martial arts instructor certificationThis is an excerpt from the MATA Professional Instructor Certification program now available at MATACertification.com

How to Ask Questions in Your Martial Arts Class: Name/Question or Question/Name?

Do you call out a question to your class and wait for hands to go up? Or, do you pick out a student and ask that student the question?

Both are common techniques and have their place, but each has a different strategic significance. When you call out a student to answer, the rest of the class will often relax because they think they are off the hook. For instance, “Chad, why do we pivot on a sidekick?” Some of the students will be relieved that Chad was called and not them.

However, when you ask a question to the class, “Who can tell me why we pivot on a sidekick?” Every student will be thinking of the answer. The key here is to pause after asking the question. The longer the pause, more importance is placed on the question and answer and the more time students think it through. Pause and look in the eyes of each student. Sure, the smart girl will have her hands up, but you want the entire class to know any of them could be called upon at any time.

Cold Calling

You also do not have to wait for a student to raise her hand (smart girl again) when you ask a question. This allows other students to quietly wait for the smart girl to answer. Don’t let them get away with that. Instead, make a cold call. “Chad, why do we pivot on a sidekick?” If Chad knows, he answers. If he doesn’t, it gives you an indication that you may have some work to do.

One of the goals of cold calling is to make it normal for all the students to answer questions. Another is that it speeds the pace of the class up. Rather than asking the class the question and getting the same hands raised as always, you target a student and ask them directly with a cold call.

You want to create a balance between raising hands for questions and no hands cold calling. Both have their place, but cold calling speeds the pace and engages all of the students.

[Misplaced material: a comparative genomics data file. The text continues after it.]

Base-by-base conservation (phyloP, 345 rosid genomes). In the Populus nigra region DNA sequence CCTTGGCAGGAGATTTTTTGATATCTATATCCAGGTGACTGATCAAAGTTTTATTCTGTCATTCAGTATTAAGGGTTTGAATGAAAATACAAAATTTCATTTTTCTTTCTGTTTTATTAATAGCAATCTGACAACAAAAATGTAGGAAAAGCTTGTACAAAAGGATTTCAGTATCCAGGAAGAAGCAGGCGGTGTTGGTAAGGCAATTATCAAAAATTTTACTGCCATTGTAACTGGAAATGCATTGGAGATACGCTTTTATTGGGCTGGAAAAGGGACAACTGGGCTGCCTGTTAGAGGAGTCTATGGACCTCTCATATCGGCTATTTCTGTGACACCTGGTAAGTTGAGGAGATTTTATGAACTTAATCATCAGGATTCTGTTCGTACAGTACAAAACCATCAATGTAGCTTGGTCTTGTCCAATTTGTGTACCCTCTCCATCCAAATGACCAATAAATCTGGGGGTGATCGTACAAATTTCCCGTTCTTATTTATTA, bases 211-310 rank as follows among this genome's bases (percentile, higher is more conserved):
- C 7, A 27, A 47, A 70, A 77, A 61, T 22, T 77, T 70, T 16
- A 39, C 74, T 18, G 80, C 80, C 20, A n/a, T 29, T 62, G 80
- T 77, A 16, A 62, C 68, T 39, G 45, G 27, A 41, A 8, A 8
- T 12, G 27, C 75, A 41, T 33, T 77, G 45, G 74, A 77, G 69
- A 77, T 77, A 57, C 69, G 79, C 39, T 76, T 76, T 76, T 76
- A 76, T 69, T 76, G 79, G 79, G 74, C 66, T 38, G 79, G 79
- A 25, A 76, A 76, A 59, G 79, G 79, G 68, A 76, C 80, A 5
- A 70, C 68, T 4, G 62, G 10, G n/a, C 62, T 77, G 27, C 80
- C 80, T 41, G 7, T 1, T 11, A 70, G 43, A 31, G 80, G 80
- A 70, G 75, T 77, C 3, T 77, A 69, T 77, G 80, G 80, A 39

Cold calling also puts all the students on alert that they be called at any time. You care about their understanding of what you teach and you want to confirm that they get it.

The key is to not embarrass the student. If the student is unsure, just say, “Chad is not quite sure, Joey, why do we pivot on sidekicks?” When/if Joey answers, go back to Chad and repeat the question, “Chad, why do we pivot on side kick?” This is a powerful and positive way to pull students into the lesson and lessons. It’s a way of you letting them know that you are always holding them accountable.

Cold calling puts you in charge of the classroom. It promotes engagement in your class. It helps students that are shy or unsure realize that they are as on track as anyone in the class. 

Students know that what you are saying may come back to them in front of their peers so it helps them they stay focused. Just resist the urge to fall back on the old sensei role and play “Gotcha! Give me 20.”


John Graden
John Graden

John Graden is widely credited with leading the martial arts school business into the modern age. He is the founder of the first successful professional association and trade journal. MA Success editor John Corcoran first called him a “visionary” in 1995. Martial Arts World magazine dubbed him, The Teacher of Teachers. Mr. Graden’s leadership was recognized in many mainstream media outlets including a cover story on the Wall Street Journal, documentaries on A&E Network, and as a guest on the Dr. Oz Show and many others.